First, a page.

The first ever overview of the European defence landscape, the Coordinated Annual Review on Defence (CARD) report, identifies significant avenues for European defence cooperation with 55 new opportunities for countries to develop defence capabilities together. It recommends six next generation high impact capabilities as focus areas for joint European development efforts. The review also finds that the European defence landscape is characterised by high levels of fragmentation and low investment in cooperation.
The European Defence Agency (EDA) presented EDA Ministers of Defence today with the first CARD report developed in close coordination with the European External Action Service (EEAS) and the EU Military Staff (EUMS) over the past 12 months.
Head of the Agency, High Representative/Vice-President, Josep Borrell said: “For the first time, we have a unique overview of all 26 EDA Member States’ national defence planning and capability development efforts. This is the result of an in-depth dialogue with national defence planners at EU level. It provides Member States with areas in which there is great potential for European defence cooperation, providing Member States forces with modern equipment and improving their interoperability, including in CSDP missions and operations”.
Preparing the future together
Based on Member States’ own planning and dialogues with national defence planners, the report identifies clear opportunities for multinational cooperation and has identified 55 opportunities across all military domains: Land (17); Air (14); Maritime (12); Cyberspace (3); Space (4) and Joint and Enabler (5). The report concludes many have the potential to deliver a significant impact on the European capability landscape, provide operational benefits and support EU’s strategic autonomy. It also recommends an additional 56 related collaborative opportunities for Research & Technology (R&T). Member States approved the recommendations of the CARD cycle during today’s EDA Ministerial Steering Board.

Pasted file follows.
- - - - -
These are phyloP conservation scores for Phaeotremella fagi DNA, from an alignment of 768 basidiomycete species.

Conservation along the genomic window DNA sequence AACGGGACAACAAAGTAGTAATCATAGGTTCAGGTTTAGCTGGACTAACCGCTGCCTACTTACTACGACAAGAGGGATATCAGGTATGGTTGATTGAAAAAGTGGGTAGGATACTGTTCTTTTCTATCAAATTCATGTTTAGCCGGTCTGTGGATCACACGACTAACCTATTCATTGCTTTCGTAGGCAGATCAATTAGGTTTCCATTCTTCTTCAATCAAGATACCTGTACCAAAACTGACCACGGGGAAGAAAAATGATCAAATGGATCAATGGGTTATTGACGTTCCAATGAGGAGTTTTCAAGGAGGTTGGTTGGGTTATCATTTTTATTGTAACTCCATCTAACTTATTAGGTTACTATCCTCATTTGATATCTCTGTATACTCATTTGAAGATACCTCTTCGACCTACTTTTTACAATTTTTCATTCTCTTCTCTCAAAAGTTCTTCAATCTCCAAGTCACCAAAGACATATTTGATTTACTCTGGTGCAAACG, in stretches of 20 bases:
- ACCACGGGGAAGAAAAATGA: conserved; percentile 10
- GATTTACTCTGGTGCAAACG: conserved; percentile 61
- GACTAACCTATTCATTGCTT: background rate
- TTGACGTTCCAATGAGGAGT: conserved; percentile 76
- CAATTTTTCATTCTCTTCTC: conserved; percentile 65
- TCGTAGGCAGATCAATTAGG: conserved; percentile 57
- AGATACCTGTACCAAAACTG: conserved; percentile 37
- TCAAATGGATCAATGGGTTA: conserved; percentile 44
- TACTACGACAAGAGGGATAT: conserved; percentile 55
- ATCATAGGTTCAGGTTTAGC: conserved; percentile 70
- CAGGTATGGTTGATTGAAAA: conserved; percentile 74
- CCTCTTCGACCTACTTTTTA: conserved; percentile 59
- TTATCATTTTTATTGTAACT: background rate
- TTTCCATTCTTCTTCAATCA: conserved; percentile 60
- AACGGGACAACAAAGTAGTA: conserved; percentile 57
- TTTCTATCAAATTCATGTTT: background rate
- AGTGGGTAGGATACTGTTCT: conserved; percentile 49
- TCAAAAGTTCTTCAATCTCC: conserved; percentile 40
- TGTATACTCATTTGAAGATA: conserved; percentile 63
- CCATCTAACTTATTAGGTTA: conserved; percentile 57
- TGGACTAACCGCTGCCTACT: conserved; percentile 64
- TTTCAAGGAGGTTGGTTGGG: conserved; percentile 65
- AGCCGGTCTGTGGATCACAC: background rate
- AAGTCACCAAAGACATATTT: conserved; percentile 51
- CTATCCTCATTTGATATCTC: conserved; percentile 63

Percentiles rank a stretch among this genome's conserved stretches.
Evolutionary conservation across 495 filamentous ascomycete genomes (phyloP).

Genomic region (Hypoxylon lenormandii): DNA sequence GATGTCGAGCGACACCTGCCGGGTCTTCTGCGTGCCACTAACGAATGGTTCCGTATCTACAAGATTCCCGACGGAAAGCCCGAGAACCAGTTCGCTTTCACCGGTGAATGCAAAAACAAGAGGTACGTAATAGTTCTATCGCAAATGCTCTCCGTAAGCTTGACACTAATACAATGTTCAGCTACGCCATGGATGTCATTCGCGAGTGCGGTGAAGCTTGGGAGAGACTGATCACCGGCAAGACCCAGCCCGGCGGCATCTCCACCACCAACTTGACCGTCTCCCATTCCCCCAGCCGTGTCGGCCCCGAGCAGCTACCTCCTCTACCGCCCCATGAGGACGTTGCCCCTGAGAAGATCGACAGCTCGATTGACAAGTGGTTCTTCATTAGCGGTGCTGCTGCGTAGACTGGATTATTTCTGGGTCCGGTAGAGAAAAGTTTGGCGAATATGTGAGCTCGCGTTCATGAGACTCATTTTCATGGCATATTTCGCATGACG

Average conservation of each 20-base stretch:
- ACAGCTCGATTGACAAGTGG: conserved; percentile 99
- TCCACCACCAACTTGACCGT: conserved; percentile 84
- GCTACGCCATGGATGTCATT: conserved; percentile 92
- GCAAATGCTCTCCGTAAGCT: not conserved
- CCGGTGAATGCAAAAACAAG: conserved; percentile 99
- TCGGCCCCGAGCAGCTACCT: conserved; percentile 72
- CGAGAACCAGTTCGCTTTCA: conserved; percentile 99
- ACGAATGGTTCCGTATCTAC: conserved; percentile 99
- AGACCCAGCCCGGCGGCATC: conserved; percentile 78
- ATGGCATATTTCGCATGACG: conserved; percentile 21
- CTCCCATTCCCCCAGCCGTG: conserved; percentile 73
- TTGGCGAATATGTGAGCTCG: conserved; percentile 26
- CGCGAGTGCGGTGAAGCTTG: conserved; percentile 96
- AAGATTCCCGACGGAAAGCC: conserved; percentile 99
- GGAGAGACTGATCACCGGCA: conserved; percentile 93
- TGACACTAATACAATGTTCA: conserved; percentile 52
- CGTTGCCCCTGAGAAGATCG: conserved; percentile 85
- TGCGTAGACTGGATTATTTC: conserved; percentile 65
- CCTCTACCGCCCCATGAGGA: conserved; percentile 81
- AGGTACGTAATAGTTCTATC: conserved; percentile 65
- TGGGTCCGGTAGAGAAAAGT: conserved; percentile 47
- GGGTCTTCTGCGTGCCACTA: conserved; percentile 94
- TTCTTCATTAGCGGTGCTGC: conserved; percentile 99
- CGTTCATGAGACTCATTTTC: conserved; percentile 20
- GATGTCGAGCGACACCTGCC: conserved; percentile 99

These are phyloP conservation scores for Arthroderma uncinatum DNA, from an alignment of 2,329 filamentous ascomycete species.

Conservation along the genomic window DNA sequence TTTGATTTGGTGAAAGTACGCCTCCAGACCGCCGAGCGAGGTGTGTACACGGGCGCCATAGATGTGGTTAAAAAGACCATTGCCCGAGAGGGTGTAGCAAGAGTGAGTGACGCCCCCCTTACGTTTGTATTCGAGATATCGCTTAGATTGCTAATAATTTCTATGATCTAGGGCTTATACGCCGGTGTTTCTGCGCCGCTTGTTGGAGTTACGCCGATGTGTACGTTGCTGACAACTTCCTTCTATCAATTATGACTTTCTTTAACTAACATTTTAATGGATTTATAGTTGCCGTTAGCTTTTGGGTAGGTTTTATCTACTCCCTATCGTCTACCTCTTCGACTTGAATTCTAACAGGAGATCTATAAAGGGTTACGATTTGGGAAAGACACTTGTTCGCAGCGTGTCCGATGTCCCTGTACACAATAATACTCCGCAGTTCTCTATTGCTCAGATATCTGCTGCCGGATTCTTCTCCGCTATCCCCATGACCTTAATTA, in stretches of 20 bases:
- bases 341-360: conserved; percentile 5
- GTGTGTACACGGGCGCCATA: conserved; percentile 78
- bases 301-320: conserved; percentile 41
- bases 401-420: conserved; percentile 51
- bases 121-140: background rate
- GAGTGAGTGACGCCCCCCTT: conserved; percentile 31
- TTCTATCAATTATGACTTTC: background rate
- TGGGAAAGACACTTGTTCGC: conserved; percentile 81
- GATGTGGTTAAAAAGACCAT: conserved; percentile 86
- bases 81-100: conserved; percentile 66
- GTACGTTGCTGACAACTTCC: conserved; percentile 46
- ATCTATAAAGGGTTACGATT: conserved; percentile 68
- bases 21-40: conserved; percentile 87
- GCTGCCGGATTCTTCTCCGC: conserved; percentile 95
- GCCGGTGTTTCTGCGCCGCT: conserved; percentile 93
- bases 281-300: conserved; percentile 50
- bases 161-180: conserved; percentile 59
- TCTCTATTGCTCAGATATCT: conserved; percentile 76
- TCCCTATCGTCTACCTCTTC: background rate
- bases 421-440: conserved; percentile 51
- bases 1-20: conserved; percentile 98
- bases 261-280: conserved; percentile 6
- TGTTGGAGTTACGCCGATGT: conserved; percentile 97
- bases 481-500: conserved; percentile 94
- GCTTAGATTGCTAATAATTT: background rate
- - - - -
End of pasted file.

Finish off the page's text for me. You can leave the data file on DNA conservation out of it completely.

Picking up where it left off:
The report identifies six next generation capabilities as focus areas for Member States to concentrate capability efforts on as they have a high potential of boosting the EU's and its Member States’ operational performance in the short and medium term, while also ensuring industrial know-how. These areas are considered to have good potential to be addressed through cooperation, based on Member States’ own considerations, and would allow for broad participation of nations at system and subsystem level. The six focus areas are:
Main Battle Tank (MBT) – CARD recommends the joint development and acquisition of a next generation MBT in the long term (entry into service mid-2030s), and joint modernisation and upgrades of existing capabilities in the short-term. If Member States cooperate in upgrading or collaborate when introducing new ones, a 30% reduction of types and variants can be obtained by the mid-2030s. 11 countries expressed an interest in cooperation going forward.
European Patrol Class Surface Ship - CARD recommends replacing coastal and offshore patrol vessels within the next decade and developing an EU-wide approach for modular naval platforms. Opportunities for cooperation in joint off-the-shelf procurement, common logistics for similar vessels, common future functional requirements were found, with 7 Member States expressing an interest in cooperation.